If preference-satisfaction does not track reliably with one’s well-being, then it makes no sense to base social, legal, or economic polices on preference-satisfaction if your goal is people’s well-being. Unfortunately, determining what will contribute most to people’s well-being isn’t very easy. Preferences aren’t hard to determine, so it’s understandable why some would latch on to them. The question is, what else might we use in addition to preferences.Unfortunately Cline uses the very poor arguments of Brian Leiter against an economist's naive preference satisfaction to establish that preference-satisfaction likely does not track well-being.
Now I have criticised Leiter's arguments in my post Why Well-Being Could Not be Preference-Satisfaction and, in response, the Barefoot Bum has also criticised Leiter's arguments in Preference satisfaction. Now whilst we both agree, unlike Cline, that Leiter's arguments are poor, I was reluctant to say that Leiter's picture of an economic version of preference satisfaction was wrong or a straw man. This is partly because I am a critic of such naive preference satisfaction too but not for the poor reasons that Leiter provides. However I use my criticisms to determine a better version of preference satisfaction rather than summarily dismiss the project at the first mis-step - that is the mistake committed by making a hasty generalisation. Still as a critic of economic models of naive preference satisfaction and the related rational expectations models, this has led me to investigate better preference theories, such as desire utilitarianism, and that is one that can certainly both critically analyse such naive models and suggest improvements. This is a work in progress and this post can be considered part of such a work.
The next place as to where I differ from Cline is when he asks:
The question is, what else might we use in addition to preferences?Now whilst I question the basis of Cline's analysis that results from rejecting preference satisfaction, based on Leiter's poor arguments, what is interesting is that the alternatives that Cline references - insights from cognitive psychology and behavioural economics - are quite consistent with desire utilitarianism and, probably, other sophisticated preference theories. Further and ironically, these alternatives that Cline explores are part of economic thinking - indeed that is where I learnt about these from! However the initial underlying issue that Cline addresses is not economics - as was Leiter's target - but politics and democracy as he says:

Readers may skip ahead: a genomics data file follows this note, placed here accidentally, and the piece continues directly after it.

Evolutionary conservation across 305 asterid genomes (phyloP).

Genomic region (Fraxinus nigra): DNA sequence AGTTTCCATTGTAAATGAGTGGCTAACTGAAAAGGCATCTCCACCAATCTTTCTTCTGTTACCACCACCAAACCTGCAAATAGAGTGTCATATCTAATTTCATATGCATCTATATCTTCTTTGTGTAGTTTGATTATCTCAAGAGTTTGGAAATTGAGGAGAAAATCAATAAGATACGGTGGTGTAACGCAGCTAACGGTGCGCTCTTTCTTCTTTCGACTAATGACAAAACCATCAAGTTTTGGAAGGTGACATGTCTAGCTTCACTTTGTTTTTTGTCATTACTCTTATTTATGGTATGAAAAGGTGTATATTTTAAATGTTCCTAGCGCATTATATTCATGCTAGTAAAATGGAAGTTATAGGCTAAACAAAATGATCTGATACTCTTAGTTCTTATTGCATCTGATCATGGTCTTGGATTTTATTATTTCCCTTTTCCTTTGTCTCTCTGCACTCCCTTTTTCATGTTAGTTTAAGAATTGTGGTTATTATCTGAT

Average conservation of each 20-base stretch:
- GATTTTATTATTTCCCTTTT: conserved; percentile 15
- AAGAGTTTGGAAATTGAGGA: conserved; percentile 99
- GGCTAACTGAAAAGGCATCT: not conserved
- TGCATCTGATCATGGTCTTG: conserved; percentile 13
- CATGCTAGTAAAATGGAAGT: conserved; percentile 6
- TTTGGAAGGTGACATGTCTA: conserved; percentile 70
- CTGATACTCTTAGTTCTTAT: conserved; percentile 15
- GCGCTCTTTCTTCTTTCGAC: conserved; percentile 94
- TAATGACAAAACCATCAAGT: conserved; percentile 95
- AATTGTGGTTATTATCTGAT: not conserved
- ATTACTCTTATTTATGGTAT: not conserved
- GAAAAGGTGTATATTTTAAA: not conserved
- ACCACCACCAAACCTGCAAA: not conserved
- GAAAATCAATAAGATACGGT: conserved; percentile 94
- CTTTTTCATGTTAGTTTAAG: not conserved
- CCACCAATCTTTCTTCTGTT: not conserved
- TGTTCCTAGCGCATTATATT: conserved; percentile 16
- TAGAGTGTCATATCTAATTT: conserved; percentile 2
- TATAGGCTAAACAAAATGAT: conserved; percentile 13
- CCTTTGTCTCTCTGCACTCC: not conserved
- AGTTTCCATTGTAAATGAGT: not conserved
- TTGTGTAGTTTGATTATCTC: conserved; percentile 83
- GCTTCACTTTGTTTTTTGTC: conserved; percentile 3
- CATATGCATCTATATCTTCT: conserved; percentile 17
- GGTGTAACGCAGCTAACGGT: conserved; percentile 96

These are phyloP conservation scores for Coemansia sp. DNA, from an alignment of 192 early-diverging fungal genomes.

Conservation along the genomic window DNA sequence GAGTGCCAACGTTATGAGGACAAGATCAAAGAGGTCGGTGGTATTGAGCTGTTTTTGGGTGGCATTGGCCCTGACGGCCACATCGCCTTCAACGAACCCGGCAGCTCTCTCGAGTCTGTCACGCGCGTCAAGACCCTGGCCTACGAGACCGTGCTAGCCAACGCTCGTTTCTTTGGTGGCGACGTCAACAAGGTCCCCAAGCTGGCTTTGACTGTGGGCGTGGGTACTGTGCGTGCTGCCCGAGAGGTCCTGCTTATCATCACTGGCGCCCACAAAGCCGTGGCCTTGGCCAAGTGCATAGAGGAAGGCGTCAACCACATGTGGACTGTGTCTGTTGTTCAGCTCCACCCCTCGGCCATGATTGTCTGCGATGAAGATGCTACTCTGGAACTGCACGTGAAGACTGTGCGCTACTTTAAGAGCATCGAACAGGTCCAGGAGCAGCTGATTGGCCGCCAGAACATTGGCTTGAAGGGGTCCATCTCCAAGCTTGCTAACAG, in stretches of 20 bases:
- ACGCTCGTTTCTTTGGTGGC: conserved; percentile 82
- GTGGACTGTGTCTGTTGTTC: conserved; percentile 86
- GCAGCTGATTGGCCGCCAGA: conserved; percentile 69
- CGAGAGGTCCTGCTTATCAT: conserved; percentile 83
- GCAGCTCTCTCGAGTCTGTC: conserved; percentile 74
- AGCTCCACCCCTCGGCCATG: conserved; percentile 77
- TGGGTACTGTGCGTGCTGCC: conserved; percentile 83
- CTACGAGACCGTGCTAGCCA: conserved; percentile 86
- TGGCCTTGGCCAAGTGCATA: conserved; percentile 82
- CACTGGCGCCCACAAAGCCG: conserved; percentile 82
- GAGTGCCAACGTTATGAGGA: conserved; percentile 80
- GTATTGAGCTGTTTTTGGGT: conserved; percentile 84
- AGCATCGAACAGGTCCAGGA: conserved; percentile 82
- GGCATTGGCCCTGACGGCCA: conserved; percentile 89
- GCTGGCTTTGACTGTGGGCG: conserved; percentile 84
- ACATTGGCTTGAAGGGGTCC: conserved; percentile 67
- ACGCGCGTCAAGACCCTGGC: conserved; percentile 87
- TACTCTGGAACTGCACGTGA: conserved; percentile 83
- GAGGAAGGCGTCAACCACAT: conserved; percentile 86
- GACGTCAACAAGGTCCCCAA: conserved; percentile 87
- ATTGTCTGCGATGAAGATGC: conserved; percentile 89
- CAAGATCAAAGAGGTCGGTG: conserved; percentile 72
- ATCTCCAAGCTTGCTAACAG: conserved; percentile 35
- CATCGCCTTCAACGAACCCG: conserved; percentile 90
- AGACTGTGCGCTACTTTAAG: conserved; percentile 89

This is politically problematic because if you aren't going to make political decisions based on people's preferences — or at least not based exclusively on their preferences — then you are making decisions independent of what people desire (or at least say they desire). To what extent is this compatible with democracy? Should a democratic society look first and foremost to the will of the people, at least insofar as the will of the people does not conflict with basic rights and the needs to keep a democratic system running?These are very important questions but unfortunately Cline is now labouring under the mistaken premise that preference theory is too flawed to provide any satisfactory solution and feels forced to look elsewhere, whilst realising the political danger of rejecting everyone's capacity to make their own choices. I disagree and the examples he provides are quite compatible with sophisticated preference theories, certainly desire utilitarianism, so these fears are unfounded. The two examples he provides are the "default heuristic" and "satisfycing versus maximising" both topics I have long been meaning to post on, both to flesh out the implications of desire utilitarianism in practice and over my theme regarding double standards. However here I want to note that Cline continues with a peculiar bias against preferentialism (certainly of an economic bent). He references a philosopher of science J.D Trout with emphasis on:
If people don’t make good decisions, does that mean others should decide for them? No — after all, we are still working with people whom we already admitted don’t make good decisions. It does mean, however, that we shouldn’t consider a person’s preferences to be the first and last word on what is best for them. We may not have anything better to offer, but we shouldn’t therefore assume that nothing better is possible.
Iyengar has shown that people who had fewer rather than more choices when making a purchase were (1) more likely to actually make a purchase, and (2) more likely to be satisfied with the purchase once made.Well hang on a second, surely this comes from the work of Herbert Simon on satisfying (versus maxmising optimisation), who won Nobel prize in Economics for this work! Then he also looks at the "default heuristic" from behavioural finance - a discipline in economics - that discovery that consumers can be manipulated by changing the default option. This is because they are most likely to consider the default to be a recommendation in their favour, whereas it can be in the favour of the producer (for example look at the debate over Opt-In versus Opt-in for distributing email addresses in online registration systems).